Name: Hiram & Solomon Fellow Craft
Country of origin: Dominican Republic
Size: 6 x 56
Wrapper: Habano 2000
Shape: Gran Toro
Records dating as far back as the mid 1800’s describe the pre-meeting tradition where cigars were distributed to the Brethren so that they could enjoy a smoke during or after a gathering.
Even today, in many lodges, the practice of smoking cigars remains very much alive. This custom is considered a time for Brethren to relax, exchange ideas, and enjoy the simplicity and fellowship that is the very essence of Brotherhood.
It was during one of these gathering that two men by the names of WB Ed Kashouty and George Dakarat, would come together to begin a quest to create a top quality cigar geared towards Freemasonry. After a series of unlikely events, Kashouty and Dakarat would become acquainted with a gentleman by the name of Harry Rockafella. Harry Rockafella was a well-rounded individual in the Cigar industry, having already created an exemplary line of cigars. He would help Kashouty and Dakarat turn their dream into a reality. After discussing their quest to make a Masonic cigar, Harry Rockafella was off to the Dominican Republic to make it a reality. Working tirelessly to make Kashouty’s dream and Dakarat’s idea a reality, the Hiram and Solomon Cigar was born.
These cigars were sent to me from Hiram and Solomon Cigar Company. I will have the pleasure of trying their entire line which consists of the Entered Apprentice, The Fellow Craft, and the Master Mason, so keep a look out! These cigars are about $12.50 a pop. That may seem like a steep price tag, but before I make any kind of conclusion, let see what it can do. Let’s get in to it!
Before I get into the cigar itself, I wanted to take some time to review the box that Hiram and Solomon sent me. The Fellow Craft box is a nicely made cedar box, I am not sure if it is Spanish cedar, but it is cedar. On the lid, there is a raised portion where the compass and square are etched. The raised portion portrays a stone giving homage to the stone masons of the past. Inside the box there is a prayer which I have posted below. It is a gorgeous addition to the overall experience that is Hiram & Solomon. These small details have really set this box apart from other that I have seen.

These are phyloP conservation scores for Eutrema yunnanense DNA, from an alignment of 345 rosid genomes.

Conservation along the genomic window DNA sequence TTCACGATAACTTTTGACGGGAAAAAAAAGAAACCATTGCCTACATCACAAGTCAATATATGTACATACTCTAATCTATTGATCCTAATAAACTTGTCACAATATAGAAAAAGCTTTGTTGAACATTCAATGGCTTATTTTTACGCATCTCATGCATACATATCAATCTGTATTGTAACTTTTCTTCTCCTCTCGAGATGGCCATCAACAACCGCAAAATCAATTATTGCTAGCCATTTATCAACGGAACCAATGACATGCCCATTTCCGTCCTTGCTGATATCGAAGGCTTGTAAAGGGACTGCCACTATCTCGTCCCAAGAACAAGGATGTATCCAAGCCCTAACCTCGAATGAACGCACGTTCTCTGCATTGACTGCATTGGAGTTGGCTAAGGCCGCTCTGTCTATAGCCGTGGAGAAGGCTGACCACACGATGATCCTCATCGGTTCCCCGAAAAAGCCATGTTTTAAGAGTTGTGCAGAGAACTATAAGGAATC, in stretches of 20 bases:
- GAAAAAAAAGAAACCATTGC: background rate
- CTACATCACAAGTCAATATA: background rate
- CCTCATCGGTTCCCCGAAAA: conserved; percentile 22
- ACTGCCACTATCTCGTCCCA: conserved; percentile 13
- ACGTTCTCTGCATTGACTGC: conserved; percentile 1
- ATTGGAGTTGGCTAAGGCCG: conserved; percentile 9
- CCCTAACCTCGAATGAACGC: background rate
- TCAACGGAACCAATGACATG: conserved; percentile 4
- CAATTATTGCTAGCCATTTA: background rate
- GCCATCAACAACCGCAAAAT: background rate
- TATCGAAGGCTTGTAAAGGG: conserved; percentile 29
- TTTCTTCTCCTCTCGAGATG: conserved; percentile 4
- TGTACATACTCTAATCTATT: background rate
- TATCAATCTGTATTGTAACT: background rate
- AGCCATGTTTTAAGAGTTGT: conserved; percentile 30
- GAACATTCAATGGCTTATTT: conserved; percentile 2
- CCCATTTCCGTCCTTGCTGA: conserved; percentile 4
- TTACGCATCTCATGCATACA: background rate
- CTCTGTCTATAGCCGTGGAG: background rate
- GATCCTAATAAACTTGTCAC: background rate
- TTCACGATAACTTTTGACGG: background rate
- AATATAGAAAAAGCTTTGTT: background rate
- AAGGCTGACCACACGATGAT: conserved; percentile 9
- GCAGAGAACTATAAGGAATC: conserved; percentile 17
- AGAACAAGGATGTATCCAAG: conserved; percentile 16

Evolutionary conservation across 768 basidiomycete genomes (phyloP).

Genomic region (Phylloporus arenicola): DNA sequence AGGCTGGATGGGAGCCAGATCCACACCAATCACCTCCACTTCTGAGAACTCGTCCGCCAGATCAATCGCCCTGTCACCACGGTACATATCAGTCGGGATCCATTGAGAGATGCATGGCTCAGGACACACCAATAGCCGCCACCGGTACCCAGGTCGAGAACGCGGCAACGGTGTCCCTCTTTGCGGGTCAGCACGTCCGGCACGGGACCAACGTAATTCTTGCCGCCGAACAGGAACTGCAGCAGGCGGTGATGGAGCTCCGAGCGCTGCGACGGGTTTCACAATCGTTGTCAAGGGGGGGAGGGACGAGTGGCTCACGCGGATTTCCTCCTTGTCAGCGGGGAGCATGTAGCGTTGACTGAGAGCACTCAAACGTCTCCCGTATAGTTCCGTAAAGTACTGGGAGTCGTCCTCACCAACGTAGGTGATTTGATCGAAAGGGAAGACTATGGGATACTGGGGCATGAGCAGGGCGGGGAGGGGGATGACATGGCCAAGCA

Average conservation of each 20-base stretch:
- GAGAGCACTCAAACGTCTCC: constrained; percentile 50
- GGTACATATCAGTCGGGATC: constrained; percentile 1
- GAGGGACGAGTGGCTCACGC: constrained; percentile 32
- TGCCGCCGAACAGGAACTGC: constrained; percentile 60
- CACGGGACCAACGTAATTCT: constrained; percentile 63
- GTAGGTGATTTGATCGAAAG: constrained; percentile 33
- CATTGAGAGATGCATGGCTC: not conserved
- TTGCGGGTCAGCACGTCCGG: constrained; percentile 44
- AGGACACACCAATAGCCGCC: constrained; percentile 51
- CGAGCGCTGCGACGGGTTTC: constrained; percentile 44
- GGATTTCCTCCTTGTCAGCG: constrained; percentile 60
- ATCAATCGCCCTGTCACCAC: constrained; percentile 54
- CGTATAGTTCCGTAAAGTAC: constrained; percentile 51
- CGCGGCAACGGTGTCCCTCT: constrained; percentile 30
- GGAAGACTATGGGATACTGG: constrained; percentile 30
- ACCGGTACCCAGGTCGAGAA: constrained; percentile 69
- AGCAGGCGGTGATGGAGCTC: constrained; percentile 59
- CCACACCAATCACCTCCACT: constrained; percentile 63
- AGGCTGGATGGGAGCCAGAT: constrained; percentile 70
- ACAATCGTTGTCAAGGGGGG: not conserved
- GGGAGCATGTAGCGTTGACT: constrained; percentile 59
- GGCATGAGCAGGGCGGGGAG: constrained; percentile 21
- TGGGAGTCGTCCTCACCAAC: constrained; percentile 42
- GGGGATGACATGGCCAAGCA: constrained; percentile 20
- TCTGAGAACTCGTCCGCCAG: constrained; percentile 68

The Fellow Craft is a very nice looking stick. Cloaked in a beautiful, toothy, slightly veiny light brown Habano 2000 wrapper, with tight but visible seams, and a clean triple cap. The wrapper itself feels almost velvety to the touch. The body is firmly packed with no soft spots. I do not see any discoloration or blemishes along the body. The band is the same band that was used on the EA. I was hoping to see the progression of Freemasonry in their bands, plus it would help distinguish between all three smokes. Especially with the Fellow craft and the Enter Apprentice as they are very close in wrapper color. Either way the Fellow craft is a beautiful stick.
Flavor/Taste & Aroma:
The body and foot of the Fellow Craft Emit generous notes of earth, with a subtle barnyard aroma. The pre-light draw is perfect just like the EA, with notes of earth and spice flowing. On the light the draw was perfect, bringing in a strong cinnamon spice; strong, but enjoyable.
The 1/3rd brought out the earth and spice flavor with a nice woodiness mixed in. I noticed that when the Fellow Craft is smoked at a higher temp, the spiciness really picked up, making your mouth water. The smoke is big and creamy. It produced big billows of smoke, very thick on the palate, coating every inch of your mouth.
Pushing into the 2/3rd the flavors are really starting to pick up. Earth and spice are still present but have taken a back seat to a stronger woodiness that has forced it way to the front. Along with the flavors kicking up a notch, so had the strength, bringing on a slight feeling of light headiness, but it wasn’t overpowering, as we have well established by now that I do not enjoy a lot of strength. The creaminess of the smoke had fallen about a half inch into the 2/3rd. Smoke output was still very obliging ,leaving a nice coating of wood on your palate, adding the extra something to the long finish.
Transitioning into the last third, there had been no changes to the flavor profile. Ever so often, I would catch glimpses of the creaminess I was picking up in the 1/3rd but they never stayed for very long, it would tease my taste buds and leave. I sure was hoping that it was going to stay though. Strength wise, the Fellow craft had leveled out, it would let you know it was present, but would never pass the threshold of being overbearing. Hiram and Solomon’s goal of picking it up a notch with the Fellow Craft was definitely a success. The Fellow Craft was a solid medium body throughout, in my experience.
The Fellow Craft performed flawlessly. It had a gorgeous densely packed grayish ash that lasted almost to the halfway point before falling. The burn was much straighter than the EA, not requiring any touch-ups or attention. The smoke output was near perfect, although my only wish would be that the creaminess would have stayed on throughout the cigar. The body stayed cool to the touch, never over heating or giving me any type of bitter flavors.
The Fellow craft was a great stick, the construction was flawless. The ash was beautiful and the overall experience was great. Would I suggest picking up this the Fellow Craft? Absolutely. It is a no hassle cigar that is pleasurable to the palate. I am really looking forward to the Master Mason. If these are the changes from being passed from the Entered Apprentice to the Fellow Craft, I can’t wait to see what happens when I am raised to the Sublime degree of the Master Mason Cigar. I hope to see these same enhancements!
As always, remember to always keep it on the LEVEL!
To order some of these Cigars, head on over to their site: